Nigel Hall – vocals/keys
Mel Flannery – Vocals
Alicia Chakour – Vocals
Happy Holiday Rage! Pic: by Josh Raskin

Happy Holiday Rage! Pic by Josh Raskin

As the funk super group Lettuce began the familiar strains of Curtis Mayfield‘s “We’re a Winner,” which morphed, as it usually does, into Mayfield’s “Move on Up” to close out Wednesday Night’s Royal Family Holiday Party at the Brooklyn Bowl,  I couldn’t help but laugh because it was a perfect bookend to a new chapter in the life of this fantastic band. This dynamic tune, with Nigel Hall jumping up to deliver some soul shaking melodies on vocals, has been one of the band’s most consistent the last couple years, and it made me think about how far this band has come.

THE MAN! Pic: by Josh Raskin

THE MAN! Pic by Josh Raskin

Rewind three and a half years! I’ve returned home from my first New Orleans Jazz and Heritage Festival and was itching for great live music to stem the withdrawal tide. I headed to the Bowery Ballroom to see this band I had skipped at Fest because I knew they were playing at home later…and I dug it.  Great band, busy, Rube Goldberg type funk (you know, lots of moving parts coming together to make awesome, think of the Charles Mingus track “Moanin'” and you’ll see what I mean), high energy, great musicians, even had this awesome dude come up and sing a few classics, including a great Curtis Mayfield cover.  Nice stuff, liked it a lot.  Snagged the new (at the time) album, Rage and really liked most of the tracks. It actually spent a lot of time in rotation in the car and the Ipod.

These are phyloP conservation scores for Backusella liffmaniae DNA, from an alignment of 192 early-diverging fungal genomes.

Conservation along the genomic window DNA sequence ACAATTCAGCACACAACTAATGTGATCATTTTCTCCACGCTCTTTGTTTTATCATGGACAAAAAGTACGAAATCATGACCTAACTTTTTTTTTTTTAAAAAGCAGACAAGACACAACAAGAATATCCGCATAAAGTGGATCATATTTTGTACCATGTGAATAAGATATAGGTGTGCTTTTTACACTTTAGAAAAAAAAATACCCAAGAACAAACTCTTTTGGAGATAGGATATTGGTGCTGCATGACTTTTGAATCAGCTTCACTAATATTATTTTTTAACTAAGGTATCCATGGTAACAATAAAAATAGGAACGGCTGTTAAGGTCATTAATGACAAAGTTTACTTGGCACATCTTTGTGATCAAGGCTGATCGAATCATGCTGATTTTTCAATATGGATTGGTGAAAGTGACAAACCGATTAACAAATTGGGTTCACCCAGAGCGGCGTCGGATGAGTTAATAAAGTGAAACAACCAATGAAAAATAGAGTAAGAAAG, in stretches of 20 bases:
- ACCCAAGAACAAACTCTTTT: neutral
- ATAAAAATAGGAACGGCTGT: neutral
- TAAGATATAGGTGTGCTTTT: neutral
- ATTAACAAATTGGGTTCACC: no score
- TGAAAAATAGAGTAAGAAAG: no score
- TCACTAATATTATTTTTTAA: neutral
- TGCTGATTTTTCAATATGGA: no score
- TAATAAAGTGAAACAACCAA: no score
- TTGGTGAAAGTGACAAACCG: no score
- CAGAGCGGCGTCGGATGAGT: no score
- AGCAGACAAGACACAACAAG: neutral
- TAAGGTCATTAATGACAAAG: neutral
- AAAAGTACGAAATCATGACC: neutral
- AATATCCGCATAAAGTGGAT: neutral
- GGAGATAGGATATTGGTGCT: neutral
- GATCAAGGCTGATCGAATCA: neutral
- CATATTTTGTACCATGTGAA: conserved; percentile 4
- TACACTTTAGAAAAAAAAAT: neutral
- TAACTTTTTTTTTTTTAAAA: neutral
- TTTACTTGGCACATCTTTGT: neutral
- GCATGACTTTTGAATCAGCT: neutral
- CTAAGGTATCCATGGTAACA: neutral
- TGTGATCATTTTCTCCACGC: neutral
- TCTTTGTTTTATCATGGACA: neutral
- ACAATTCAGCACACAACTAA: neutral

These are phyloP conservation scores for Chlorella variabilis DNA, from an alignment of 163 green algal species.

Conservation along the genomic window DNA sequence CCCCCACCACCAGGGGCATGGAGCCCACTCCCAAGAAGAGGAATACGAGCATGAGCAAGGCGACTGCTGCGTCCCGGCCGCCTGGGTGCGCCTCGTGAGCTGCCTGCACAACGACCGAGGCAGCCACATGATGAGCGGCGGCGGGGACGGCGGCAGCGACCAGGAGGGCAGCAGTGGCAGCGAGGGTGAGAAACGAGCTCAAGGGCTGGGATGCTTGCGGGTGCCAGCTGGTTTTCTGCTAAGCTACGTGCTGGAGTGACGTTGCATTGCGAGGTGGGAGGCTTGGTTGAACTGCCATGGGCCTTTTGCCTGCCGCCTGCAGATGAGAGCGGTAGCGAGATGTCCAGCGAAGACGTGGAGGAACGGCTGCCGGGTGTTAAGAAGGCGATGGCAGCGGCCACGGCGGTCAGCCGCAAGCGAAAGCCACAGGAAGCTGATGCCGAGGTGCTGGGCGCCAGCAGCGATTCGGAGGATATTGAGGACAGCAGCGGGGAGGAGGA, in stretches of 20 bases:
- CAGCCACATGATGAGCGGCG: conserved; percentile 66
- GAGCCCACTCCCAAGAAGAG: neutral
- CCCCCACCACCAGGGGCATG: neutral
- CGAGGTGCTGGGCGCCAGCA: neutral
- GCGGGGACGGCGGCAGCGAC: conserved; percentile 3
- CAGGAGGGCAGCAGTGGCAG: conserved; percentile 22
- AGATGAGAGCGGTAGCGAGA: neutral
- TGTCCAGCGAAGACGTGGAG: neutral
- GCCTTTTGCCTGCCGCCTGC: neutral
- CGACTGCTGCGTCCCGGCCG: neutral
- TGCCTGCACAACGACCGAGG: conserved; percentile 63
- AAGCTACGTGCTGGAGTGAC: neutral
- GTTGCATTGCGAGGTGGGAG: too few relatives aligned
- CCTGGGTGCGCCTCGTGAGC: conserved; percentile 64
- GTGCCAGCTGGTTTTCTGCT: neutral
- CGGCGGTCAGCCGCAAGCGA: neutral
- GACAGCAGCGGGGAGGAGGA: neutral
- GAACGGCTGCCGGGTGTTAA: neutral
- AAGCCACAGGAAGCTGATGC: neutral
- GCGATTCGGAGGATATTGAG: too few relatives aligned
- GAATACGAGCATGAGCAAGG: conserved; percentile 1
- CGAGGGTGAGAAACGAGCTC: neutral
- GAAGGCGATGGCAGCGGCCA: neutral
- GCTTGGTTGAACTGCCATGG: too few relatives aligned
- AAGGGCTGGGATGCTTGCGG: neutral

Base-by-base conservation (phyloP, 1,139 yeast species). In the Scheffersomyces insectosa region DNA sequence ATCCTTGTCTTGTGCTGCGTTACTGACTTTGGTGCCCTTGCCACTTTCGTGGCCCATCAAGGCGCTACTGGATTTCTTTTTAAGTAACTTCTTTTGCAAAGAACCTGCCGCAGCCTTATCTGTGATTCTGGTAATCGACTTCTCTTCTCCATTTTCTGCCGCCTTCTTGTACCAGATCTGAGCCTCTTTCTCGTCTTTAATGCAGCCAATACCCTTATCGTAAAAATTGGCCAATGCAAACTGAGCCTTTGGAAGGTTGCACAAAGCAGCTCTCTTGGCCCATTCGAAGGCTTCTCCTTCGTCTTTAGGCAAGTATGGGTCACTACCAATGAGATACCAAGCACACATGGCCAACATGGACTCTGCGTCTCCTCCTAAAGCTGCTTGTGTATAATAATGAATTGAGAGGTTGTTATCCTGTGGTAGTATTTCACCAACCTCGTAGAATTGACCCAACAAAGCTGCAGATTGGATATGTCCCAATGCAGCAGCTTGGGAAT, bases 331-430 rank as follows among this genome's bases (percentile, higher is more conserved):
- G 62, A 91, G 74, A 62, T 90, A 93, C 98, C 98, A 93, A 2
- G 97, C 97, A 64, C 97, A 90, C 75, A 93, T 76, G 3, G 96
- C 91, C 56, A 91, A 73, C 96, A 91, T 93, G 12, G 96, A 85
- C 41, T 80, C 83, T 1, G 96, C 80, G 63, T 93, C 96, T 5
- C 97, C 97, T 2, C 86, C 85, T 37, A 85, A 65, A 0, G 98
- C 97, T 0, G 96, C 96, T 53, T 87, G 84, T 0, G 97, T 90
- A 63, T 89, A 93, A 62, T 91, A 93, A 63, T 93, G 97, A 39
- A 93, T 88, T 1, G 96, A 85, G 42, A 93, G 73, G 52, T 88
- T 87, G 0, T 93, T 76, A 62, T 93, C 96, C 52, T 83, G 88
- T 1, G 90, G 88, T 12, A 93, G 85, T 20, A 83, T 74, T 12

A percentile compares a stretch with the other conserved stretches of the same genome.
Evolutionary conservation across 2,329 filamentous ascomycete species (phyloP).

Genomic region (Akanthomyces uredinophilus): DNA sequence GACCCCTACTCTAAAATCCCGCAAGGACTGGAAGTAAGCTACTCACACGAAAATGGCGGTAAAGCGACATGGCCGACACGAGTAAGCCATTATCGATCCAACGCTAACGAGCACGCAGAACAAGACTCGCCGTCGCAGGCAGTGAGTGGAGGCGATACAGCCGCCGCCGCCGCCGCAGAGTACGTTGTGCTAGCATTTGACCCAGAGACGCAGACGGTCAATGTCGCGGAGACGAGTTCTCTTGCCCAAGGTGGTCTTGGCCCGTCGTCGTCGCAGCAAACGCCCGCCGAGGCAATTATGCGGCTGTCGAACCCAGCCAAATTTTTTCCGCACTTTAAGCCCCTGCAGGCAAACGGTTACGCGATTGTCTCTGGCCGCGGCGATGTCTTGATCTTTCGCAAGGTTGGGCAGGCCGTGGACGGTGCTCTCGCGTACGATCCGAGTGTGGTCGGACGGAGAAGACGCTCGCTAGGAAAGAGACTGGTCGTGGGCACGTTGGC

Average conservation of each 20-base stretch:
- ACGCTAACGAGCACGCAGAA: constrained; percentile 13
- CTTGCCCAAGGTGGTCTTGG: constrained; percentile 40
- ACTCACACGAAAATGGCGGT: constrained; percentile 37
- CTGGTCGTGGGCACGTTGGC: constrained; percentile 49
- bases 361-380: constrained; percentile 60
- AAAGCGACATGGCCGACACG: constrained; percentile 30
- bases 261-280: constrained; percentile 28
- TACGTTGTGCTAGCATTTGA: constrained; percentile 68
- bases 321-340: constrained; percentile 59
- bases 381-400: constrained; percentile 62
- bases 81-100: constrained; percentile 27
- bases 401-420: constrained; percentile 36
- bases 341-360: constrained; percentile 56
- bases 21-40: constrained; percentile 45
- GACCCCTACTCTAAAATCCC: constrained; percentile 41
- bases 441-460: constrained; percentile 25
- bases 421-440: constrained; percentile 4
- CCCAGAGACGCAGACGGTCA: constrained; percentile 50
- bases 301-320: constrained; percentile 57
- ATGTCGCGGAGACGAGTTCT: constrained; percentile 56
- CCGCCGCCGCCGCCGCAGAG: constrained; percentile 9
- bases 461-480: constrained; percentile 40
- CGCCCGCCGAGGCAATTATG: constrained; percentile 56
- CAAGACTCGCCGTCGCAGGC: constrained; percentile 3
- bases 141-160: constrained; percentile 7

This slideshow requires JavaScript.

Get Some Jesus ~ Pic: by Josh Raskin

Get Some Jesus ~ Pic by Josh Raskin

But here is the thing, if you don’t know the Lettuce story, then you don’t get the power of the whole picture.  Unlike bands who stay together and tour often like Galactic, the members of Lettuce only gather for small periods of time throughout the year. When you are Lettuce, you record a quick album, maybe you see each other a couple times a year for a few gigs, but that’s largely it, you’re not necessary wood-shedding together a whole lot.